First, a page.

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Clean water advocates try again for reform


Two years ago former Gov. Arnold Schwarzenegger vetoed a bill that would have made access to clean water a legislative mandate. Now community advocates and legislators are trying again.

The Human Right to Water package – consisting of six bills – would expand efforts to improve water quality. Proponents say incorporating a basic human right to water into state water policy would help eradicate pollution problems that have plagued communities throughout California.

Changes include requiring water agencies to post health warnings in multiple languages and improving access to funding for cleaning up contaminated water. Last week all six bills passed state Senate and Assembly committees and are headed to the Assembly Appropriations Committee.

At last week’s committee hearings, supporters were out in force. About 60 people showed up, including a large crowd of Unitarian Universalists, the Environmental Justice Coalition For Water and residents directly affected by contaminated water.

Leonardo Vilchis drove 400 miles with 20 others from Maywood to attend. His community, near East Los Angeles, has been struggling for years to get local officials to clean up water residents describe as murky, bitter and contaminated with toxic chemicals.

"We're hoping we can make laws that will help us have clean water in our community," Vilchis said. "To be in the first world and not have access to clean water is very strange."

At the Environmental Safety and Toxic Materials Committee and Water Parks and Wildlife Committee hearings, water companies and agencies comprised most of the opposition to the bills. Representatives said they supported clean, safe drinking water, but disagreed with some of the proposed laws.

AB 685, which would legislate a human right to water and AB 938, which would require agencies to print public health notices in whatever language residents in the community speak, drew the most criticism. Opponents said the bills could lead to additional work for water agencies, resulting in higher rates for customers.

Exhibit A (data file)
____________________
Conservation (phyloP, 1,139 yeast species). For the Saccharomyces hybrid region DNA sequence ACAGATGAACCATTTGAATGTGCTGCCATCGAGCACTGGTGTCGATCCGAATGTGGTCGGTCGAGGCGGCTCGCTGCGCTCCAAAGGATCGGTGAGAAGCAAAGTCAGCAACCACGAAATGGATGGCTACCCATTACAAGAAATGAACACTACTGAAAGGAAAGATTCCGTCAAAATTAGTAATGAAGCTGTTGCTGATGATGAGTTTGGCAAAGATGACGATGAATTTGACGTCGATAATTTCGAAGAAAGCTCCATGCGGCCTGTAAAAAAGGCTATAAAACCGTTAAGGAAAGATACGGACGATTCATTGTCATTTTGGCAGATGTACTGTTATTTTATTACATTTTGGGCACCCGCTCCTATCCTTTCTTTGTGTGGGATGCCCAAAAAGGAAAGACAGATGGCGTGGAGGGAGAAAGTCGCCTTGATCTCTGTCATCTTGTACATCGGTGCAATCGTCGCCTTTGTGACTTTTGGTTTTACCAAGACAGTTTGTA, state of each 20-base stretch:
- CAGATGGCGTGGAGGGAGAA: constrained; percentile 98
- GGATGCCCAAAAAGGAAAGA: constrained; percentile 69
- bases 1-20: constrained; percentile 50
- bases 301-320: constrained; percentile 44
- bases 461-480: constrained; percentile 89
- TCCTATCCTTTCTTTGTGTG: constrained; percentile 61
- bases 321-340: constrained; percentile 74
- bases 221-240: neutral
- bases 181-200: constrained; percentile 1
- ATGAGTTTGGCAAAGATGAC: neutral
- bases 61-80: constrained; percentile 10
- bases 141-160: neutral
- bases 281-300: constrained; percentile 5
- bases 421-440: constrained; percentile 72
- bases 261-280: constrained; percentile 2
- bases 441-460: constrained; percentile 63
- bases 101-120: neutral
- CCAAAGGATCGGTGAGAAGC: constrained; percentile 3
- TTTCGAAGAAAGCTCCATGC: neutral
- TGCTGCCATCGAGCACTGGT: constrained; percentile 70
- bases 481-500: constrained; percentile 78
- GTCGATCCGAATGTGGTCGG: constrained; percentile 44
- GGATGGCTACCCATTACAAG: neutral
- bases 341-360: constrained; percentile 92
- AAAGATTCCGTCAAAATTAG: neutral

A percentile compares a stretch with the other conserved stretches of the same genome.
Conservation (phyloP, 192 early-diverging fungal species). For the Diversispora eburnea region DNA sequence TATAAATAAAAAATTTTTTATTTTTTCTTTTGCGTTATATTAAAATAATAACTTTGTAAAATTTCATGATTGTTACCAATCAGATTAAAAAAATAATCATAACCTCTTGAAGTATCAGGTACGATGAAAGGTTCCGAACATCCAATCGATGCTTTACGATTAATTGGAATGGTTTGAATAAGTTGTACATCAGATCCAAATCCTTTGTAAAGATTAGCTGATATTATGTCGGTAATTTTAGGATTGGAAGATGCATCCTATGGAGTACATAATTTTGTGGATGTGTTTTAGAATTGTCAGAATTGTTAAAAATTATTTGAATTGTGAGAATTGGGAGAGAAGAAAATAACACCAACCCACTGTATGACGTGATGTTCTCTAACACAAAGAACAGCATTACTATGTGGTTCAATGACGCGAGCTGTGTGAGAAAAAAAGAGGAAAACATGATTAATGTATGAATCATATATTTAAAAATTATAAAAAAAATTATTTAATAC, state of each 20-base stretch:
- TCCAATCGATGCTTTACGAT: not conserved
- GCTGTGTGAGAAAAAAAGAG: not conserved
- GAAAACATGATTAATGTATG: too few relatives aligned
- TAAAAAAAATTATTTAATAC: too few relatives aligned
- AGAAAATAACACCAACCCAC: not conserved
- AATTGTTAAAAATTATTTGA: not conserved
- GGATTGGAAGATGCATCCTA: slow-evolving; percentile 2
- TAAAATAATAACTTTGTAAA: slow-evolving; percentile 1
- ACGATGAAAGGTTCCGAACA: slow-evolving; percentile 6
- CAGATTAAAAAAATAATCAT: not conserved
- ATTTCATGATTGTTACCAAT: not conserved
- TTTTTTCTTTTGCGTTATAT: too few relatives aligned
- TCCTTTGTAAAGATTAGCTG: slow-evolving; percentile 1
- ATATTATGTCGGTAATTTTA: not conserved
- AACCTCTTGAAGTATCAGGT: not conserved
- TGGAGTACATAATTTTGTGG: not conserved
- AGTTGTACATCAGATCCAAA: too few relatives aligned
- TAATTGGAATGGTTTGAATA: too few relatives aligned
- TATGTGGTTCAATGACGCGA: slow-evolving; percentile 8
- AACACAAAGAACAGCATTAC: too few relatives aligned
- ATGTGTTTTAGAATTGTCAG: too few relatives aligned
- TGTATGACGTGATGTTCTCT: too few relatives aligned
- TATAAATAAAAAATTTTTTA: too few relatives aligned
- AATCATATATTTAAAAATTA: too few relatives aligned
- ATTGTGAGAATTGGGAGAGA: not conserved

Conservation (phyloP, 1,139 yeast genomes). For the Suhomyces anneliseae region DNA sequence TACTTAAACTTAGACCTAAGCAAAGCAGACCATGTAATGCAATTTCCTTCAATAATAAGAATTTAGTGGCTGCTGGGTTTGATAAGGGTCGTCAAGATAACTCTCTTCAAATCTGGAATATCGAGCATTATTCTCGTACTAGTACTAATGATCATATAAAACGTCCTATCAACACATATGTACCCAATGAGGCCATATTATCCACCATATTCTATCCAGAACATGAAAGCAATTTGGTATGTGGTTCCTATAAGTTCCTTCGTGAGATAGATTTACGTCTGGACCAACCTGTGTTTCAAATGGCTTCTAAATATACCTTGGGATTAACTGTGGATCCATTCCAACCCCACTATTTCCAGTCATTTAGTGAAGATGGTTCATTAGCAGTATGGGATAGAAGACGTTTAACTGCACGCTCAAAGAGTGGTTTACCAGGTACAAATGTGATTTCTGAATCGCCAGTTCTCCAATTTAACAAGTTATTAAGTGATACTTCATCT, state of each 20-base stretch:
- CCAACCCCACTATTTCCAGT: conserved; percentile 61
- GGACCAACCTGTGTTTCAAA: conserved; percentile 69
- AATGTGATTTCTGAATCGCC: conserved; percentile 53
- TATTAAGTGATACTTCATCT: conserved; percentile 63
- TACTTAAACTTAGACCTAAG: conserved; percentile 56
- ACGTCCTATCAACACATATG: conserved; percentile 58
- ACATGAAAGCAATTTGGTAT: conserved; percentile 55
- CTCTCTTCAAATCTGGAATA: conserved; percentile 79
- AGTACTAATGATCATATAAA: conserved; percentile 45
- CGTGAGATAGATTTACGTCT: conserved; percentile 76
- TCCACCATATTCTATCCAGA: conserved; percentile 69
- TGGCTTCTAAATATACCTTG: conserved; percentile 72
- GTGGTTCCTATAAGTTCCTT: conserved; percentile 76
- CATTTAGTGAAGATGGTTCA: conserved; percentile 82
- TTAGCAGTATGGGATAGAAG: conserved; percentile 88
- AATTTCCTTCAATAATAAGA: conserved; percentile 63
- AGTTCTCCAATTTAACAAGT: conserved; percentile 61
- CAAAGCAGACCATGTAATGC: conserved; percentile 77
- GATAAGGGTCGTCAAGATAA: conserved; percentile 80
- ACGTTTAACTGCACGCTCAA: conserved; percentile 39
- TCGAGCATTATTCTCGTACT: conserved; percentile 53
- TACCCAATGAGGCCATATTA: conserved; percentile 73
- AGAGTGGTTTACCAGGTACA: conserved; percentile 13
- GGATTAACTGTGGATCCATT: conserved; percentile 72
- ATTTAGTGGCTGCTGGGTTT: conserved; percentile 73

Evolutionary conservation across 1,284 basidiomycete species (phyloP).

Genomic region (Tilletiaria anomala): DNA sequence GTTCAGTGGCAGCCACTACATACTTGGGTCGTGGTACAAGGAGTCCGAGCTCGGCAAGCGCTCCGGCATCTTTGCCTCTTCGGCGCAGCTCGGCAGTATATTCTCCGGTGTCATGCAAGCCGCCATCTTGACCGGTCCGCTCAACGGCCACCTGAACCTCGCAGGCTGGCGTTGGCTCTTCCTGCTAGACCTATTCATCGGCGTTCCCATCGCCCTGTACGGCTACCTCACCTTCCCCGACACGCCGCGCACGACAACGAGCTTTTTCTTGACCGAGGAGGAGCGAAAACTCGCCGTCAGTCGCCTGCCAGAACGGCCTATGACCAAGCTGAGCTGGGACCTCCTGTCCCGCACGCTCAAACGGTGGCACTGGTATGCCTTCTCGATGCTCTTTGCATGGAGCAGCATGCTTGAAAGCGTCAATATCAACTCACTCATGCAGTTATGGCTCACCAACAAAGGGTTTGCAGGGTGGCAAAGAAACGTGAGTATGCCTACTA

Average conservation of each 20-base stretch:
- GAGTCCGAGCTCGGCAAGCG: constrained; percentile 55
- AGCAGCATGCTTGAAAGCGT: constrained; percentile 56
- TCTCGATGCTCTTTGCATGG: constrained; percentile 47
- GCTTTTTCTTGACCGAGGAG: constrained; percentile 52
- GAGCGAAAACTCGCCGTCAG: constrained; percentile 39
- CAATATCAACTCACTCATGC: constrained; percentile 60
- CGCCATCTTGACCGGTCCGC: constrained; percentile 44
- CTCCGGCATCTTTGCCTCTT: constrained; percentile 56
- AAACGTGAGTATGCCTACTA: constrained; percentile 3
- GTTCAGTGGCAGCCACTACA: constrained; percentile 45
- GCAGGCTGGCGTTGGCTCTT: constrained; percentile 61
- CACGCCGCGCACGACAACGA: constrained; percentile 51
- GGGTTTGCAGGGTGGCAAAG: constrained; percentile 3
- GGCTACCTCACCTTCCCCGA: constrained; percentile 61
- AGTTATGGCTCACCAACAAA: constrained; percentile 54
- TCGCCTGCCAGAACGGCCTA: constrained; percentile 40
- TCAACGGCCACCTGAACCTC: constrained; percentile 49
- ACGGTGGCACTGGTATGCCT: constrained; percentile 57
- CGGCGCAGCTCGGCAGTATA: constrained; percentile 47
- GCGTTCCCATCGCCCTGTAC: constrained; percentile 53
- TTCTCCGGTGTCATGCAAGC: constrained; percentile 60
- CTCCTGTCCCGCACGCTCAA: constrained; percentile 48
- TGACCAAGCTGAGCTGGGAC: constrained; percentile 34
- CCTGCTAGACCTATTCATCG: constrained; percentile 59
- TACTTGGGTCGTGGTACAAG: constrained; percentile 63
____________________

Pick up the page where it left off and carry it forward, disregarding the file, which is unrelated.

Whitnie Henderson, representing the Association of California Water Agencies, said at the hearing for AB 685 that the bill has unknown legal consequences, and that by creating a possibly "enforceable" human right to water, it could invite lawsuits.

Contaminated water supplies have long afflicted communities throughout the state. Last year California Watch reported on widespread nitrate contamination.

In 2009, when Schwarzenegger vetoed AB 1242, also called the Human Right to Water Bill, he said water problems should be solved through funding, not legislation. This time around, supporters hope Gov. Jerry Brown is more sympathetic to their cause.

The six bills that make up the package are:

  • AB 685 (Eng) establishes a state policy that says every human has a right to safe drinking water and requires state agencies to implement it.
  • AB 938 (V.M. Perez) requires that notifications about water-related health risks be distributed in Spanish, English, or whatever language the affected community speaks.
  • AB 983 (Perea) provides disadvantaged communities better access to a state fund for cleaning contaminated water and allows small communities to consolidate their water supply with a larger community's system as a way of getting clean water.
  • AB 1187 (Fong) aims to create a regional approach by requiring the Department of Water Resources to include a safe drinking water plan in the next update of the State Water Plan.
  • AB 1221 (Alejo) makes nonprofits representing disadvantaged communities and California tribes eligible for state funding to clean up contaminated water.
  • SB 244 (Wolk) asks county and city governments to create a plan for providing water to unincorporated, fringe communities.



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